By Vincent Jauvert
On June 5th, Francois Hollande invited Barack Obama to dinner at Chiberta on the Champs-Elysees. The atmosphere was warm, fitting for one of the best tables in Paris.
The next day, they were to celebrate the Franco-American partnership on Normandy’s beaches. But then, there was a problem. A big problem. The Mistrals – “These f***ing Mistrals,” as one of François Hollande put it – the two French warships that the Kremlin ordered under Sarkozy, and Hollande was set to deliver. One in the coming October, and a second one next year.
“I am deeply concerned,” Obama said through pinched lips. “The annexation of Crimea is not a good signal. Why not cancel the deal?”
“Because I do not wish to discard the reputation of France,” replied a very tense Hollande.
“F*** the Mistrals.” On Monday, July 28, an argument broke out in the Elysee, related to the Mistrals again. Eleven days after the downing of a Malaysian Airlines Boeing 777 over Ukraine, the Europeans were meeting in Brussels to enforce new sanctions against Russia. In a thunderous move, Germany asked for a complete halt to arms sales to Moscow, including contracts already signed, which would include the two ships.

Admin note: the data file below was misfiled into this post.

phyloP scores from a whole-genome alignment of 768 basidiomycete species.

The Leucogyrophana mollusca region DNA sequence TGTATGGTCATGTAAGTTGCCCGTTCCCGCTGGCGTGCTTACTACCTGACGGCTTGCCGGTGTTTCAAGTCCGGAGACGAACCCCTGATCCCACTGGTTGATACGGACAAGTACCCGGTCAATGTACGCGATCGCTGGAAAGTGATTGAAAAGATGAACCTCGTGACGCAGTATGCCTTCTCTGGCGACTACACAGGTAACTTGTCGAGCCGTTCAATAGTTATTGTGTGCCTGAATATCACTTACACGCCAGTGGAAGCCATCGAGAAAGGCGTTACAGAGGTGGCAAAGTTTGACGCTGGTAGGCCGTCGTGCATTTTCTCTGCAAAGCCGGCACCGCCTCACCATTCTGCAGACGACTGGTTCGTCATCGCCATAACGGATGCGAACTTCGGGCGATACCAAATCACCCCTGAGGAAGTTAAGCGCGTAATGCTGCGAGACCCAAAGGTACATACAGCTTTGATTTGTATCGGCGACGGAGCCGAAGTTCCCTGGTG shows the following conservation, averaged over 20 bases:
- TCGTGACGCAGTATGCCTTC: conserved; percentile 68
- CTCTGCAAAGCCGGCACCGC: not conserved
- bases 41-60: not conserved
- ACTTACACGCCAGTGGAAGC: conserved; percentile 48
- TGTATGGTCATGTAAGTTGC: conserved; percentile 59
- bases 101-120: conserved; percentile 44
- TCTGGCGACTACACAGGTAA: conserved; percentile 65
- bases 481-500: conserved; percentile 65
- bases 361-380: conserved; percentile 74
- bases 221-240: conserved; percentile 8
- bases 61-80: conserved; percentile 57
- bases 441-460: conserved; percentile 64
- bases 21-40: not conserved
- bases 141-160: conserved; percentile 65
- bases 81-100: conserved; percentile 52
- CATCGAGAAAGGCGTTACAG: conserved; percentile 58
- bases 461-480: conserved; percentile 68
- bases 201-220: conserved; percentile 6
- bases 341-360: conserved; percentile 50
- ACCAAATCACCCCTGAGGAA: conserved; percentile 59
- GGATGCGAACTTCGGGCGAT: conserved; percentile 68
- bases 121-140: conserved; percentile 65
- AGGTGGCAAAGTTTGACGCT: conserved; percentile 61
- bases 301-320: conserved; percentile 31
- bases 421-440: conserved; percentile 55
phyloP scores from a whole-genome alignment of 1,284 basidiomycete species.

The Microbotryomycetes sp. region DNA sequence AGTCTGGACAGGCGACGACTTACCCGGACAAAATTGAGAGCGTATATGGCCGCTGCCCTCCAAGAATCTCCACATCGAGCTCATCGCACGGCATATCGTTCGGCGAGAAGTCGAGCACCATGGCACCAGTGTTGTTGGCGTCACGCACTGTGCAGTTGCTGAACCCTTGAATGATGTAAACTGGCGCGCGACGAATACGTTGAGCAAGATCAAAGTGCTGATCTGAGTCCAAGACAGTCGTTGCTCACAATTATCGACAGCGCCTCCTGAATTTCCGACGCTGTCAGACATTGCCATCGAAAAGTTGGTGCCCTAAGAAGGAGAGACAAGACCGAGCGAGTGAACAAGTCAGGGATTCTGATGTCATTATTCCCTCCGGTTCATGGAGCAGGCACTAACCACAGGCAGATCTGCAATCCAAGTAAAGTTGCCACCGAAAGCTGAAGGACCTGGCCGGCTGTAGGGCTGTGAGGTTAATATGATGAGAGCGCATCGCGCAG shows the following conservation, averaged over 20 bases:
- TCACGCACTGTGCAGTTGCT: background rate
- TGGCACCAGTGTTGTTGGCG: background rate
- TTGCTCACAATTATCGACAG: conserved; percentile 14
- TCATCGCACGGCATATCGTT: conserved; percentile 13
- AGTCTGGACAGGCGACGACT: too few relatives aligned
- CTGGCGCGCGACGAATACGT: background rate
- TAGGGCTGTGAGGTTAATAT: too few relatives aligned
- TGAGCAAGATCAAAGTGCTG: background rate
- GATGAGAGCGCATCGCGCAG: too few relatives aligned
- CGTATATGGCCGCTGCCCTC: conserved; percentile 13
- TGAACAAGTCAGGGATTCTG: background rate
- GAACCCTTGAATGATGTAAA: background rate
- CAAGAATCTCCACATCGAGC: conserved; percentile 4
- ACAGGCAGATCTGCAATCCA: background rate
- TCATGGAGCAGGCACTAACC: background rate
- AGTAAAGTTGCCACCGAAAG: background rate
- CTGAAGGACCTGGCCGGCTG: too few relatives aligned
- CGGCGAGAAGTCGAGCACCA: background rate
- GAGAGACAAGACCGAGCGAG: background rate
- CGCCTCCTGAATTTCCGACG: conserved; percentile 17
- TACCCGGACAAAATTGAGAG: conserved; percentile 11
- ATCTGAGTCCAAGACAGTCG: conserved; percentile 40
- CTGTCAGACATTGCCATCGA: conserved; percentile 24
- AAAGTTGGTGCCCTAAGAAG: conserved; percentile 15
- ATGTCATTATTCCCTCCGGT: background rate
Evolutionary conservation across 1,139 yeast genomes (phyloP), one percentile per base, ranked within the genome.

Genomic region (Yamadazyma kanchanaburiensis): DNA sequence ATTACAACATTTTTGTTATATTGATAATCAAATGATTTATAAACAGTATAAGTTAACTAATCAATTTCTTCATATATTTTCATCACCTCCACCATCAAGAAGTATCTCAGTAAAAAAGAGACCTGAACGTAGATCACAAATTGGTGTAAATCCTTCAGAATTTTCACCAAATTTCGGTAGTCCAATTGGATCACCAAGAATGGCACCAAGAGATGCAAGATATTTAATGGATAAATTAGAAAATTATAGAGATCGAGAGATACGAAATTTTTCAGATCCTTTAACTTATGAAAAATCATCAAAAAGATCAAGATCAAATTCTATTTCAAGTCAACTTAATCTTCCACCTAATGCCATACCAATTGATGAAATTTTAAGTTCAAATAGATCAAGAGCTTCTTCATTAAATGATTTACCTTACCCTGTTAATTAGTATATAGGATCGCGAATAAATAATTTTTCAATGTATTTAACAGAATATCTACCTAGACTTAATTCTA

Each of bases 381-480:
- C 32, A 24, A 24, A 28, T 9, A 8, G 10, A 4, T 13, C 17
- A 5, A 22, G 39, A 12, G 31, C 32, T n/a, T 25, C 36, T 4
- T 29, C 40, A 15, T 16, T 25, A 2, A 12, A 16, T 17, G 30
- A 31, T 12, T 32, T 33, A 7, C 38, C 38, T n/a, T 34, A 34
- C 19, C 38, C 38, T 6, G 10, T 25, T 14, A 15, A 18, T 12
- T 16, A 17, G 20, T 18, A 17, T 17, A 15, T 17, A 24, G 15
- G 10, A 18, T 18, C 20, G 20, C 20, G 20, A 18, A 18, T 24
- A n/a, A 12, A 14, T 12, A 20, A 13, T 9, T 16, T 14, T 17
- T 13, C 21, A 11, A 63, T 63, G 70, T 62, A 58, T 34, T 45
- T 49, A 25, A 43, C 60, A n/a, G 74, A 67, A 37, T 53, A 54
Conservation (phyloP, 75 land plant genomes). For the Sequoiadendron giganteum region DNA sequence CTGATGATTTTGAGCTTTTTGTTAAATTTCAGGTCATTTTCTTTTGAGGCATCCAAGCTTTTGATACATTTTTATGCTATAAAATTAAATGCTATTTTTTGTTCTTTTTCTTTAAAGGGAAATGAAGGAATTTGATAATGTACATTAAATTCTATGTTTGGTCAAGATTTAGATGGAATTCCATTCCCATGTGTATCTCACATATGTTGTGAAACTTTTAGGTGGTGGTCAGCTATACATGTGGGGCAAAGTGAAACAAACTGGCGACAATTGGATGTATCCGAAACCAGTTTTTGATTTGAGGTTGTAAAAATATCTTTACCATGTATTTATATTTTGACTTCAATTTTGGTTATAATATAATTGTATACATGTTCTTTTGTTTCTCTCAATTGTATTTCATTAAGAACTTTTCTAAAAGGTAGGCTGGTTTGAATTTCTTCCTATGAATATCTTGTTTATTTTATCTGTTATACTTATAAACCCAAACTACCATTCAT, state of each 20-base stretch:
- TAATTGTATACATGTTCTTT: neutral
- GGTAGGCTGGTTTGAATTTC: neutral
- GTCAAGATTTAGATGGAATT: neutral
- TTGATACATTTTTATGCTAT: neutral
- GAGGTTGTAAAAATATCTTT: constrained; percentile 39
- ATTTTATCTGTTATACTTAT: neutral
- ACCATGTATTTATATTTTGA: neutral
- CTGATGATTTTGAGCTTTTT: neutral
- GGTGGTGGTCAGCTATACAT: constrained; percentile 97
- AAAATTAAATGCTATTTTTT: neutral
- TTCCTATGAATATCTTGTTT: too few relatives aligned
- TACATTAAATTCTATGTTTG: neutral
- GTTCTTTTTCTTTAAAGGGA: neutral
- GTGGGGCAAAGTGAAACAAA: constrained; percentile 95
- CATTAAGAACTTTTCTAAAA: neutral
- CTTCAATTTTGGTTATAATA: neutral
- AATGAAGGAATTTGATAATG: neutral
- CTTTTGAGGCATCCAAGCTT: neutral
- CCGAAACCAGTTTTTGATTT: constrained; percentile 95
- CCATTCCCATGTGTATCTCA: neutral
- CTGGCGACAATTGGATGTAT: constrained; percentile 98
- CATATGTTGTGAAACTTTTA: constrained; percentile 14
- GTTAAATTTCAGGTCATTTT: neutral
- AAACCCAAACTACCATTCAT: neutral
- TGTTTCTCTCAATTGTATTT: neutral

The French Minister of foreign affairs, Laurent Fabius, spoke to his German counterpart, Frank-Walter Steinmeier, thundering: “We will not give up.” “You will be forced to one day or the other,” replied the German, who nevertheless agreed to compromise. Only new arms contracts would be banned. Both Mistrals were saved. For the time being.
“This deal is like a millstone around our neck”
The French victory was fragile. For there were not only America and Germany, but almost all allies of France asking the French Republic to give up on this sale.
“This deal is like a millstone around our neck” said one of the president’s closest advisors.
Not since the resumption of nuclear tests in 1995 had Paris been subjected to such international pressure.
With this deal we are constantly on alert, said a senior French official. The attacks are coming from everywhere.”